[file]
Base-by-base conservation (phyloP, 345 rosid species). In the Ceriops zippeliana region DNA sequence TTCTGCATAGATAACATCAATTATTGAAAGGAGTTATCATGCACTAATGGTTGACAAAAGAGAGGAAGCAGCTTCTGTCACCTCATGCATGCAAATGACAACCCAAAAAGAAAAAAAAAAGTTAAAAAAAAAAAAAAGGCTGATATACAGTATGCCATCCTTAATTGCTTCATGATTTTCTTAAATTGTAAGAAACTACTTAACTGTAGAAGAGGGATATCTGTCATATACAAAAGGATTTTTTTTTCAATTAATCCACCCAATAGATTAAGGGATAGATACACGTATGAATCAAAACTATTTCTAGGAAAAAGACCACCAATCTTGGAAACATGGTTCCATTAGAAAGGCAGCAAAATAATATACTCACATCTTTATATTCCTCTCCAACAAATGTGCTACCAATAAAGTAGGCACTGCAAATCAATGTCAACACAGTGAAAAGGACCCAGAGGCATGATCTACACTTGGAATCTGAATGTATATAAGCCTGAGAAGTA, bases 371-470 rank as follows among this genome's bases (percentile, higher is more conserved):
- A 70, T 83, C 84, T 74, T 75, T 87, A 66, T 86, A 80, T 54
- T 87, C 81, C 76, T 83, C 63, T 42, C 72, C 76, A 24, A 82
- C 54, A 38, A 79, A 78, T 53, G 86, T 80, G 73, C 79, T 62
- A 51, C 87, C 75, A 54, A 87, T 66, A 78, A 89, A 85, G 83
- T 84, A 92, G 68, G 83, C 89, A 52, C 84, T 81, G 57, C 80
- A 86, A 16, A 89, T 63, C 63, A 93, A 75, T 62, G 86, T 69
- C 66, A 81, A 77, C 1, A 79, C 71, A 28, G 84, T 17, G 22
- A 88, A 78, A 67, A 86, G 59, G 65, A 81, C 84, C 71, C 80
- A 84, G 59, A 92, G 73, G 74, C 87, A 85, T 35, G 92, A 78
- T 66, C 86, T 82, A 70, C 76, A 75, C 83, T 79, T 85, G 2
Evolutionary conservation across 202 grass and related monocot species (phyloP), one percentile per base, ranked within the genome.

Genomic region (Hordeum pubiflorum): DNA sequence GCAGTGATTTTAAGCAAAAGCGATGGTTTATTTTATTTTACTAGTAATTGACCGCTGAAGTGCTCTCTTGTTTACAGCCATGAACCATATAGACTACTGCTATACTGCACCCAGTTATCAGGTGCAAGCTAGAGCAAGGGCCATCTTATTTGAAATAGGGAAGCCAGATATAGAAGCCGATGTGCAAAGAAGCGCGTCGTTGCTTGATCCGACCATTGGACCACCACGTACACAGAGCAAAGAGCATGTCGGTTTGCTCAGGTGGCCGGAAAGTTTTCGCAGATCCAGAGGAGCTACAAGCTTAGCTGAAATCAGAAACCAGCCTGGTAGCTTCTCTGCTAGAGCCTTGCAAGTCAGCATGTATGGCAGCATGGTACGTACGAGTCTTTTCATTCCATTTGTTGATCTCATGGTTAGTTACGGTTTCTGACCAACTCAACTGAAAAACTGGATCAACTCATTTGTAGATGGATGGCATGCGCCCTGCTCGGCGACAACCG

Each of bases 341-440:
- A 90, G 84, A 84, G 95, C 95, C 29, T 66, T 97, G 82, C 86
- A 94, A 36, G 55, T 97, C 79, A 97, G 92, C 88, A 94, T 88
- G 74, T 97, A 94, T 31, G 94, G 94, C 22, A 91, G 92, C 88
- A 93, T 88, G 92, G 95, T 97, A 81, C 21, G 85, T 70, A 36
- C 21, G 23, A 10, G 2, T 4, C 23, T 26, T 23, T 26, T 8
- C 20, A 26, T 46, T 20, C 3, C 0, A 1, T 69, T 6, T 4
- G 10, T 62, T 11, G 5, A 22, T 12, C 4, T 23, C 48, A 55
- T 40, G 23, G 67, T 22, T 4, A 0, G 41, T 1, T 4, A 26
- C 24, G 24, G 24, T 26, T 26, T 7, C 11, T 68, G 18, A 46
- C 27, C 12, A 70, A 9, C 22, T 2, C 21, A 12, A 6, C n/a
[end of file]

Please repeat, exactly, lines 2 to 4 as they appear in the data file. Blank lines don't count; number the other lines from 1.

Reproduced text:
- A 70, T 83, C 84, T 74, T 75, T 87, A 66, T 86, A 80, T 54
- T 87, C 81, C 76, T 83, C 63, T 42, C 72, C 76, A 24, A 82
- C 54, A 38, A 79, A 78, T 53, G 86, T 80, G 73, C 79, T 62